Furcacauda is a genus of thelodontid agnathan from the Lower Devonian of Canada, and is the type genus of the order Furcacaudiformes. Furcacaudiform thelodontids were deep water jawless vertebrates with symmetrical fork and lobed-finned tails and scales smaller than typical loganellid and nikoliviid thelodonti scales. Furcacaudiform thelodonts are noted as having a laterally compressed body, large anterior eyes, slightly posterior, lateral, and vertical to a small mouth, and a condensed curved row of branchial openings (gills) directly posterior to the eyes. Many but not all had laterally paired fins. Wilson and Caldwell also note the presence of a caudal peduncle and a long caudal fin made of two large lobes, one dorsal and one ventral separated by 8 to 14 smaller intermediate lobes, giving the appearance of a striated half-moon shaped tail resembling the tail of a heterostracan. A large square cavity within the gut connecting a small intestine to an anal opening lead many to believe that it is this genus that exhibits the first vertebrate stomach. According to Wilson and Caldwell their discovery, based on sediment infillings of fossils of the Furcacauda heintze, gives credence to the evolutionary development of stomach before jaws.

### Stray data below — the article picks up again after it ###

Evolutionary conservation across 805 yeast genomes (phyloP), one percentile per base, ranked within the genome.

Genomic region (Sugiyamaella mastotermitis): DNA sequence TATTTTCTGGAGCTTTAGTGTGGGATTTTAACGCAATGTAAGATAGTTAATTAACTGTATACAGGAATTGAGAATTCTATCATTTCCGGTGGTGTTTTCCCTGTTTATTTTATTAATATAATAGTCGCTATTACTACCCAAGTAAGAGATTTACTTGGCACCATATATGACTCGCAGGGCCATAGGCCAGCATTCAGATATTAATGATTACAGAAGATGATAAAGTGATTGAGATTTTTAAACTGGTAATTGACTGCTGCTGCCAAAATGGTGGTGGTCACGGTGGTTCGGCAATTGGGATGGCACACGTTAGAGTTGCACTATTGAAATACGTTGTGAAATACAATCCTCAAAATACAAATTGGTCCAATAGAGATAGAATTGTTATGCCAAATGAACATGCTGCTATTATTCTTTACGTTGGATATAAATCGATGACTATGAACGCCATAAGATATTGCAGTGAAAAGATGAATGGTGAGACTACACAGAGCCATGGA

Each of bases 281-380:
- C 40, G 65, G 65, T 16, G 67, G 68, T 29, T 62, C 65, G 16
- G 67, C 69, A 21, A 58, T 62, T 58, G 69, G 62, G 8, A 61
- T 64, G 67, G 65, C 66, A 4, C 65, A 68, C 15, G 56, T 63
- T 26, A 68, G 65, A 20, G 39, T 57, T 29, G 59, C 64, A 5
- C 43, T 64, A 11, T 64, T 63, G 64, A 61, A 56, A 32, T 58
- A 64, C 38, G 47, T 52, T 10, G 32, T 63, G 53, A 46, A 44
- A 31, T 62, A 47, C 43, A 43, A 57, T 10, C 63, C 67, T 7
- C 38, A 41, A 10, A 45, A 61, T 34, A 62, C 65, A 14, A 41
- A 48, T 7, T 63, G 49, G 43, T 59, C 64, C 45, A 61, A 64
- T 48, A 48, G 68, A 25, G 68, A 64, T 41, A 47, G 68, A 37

Gallery of species
- Mark V. H. Wilson; Michael W. Caldwell (1993). "New Silurian and Devonian fork-tailed 'thelodonts' are jawless vertebrates with stomachs and deep bodies". Nature. 361 (6411): 442–444. doi:10.1038/361442a0.
- Wilson, Mark V. H.; Caldwell, Michael W. (1998). "The Furcacaudiformes: A New Order of Jawless Vertebrates With Thelodont Scales, Based On Articulated Silurian and Devonian Fossils From Northern Canada". Journal of Vertebrate Paleontology. 18 (1): 10–29. doi:10.1080/02724634.1998.10011031. Archived from the original on 2010-06-18.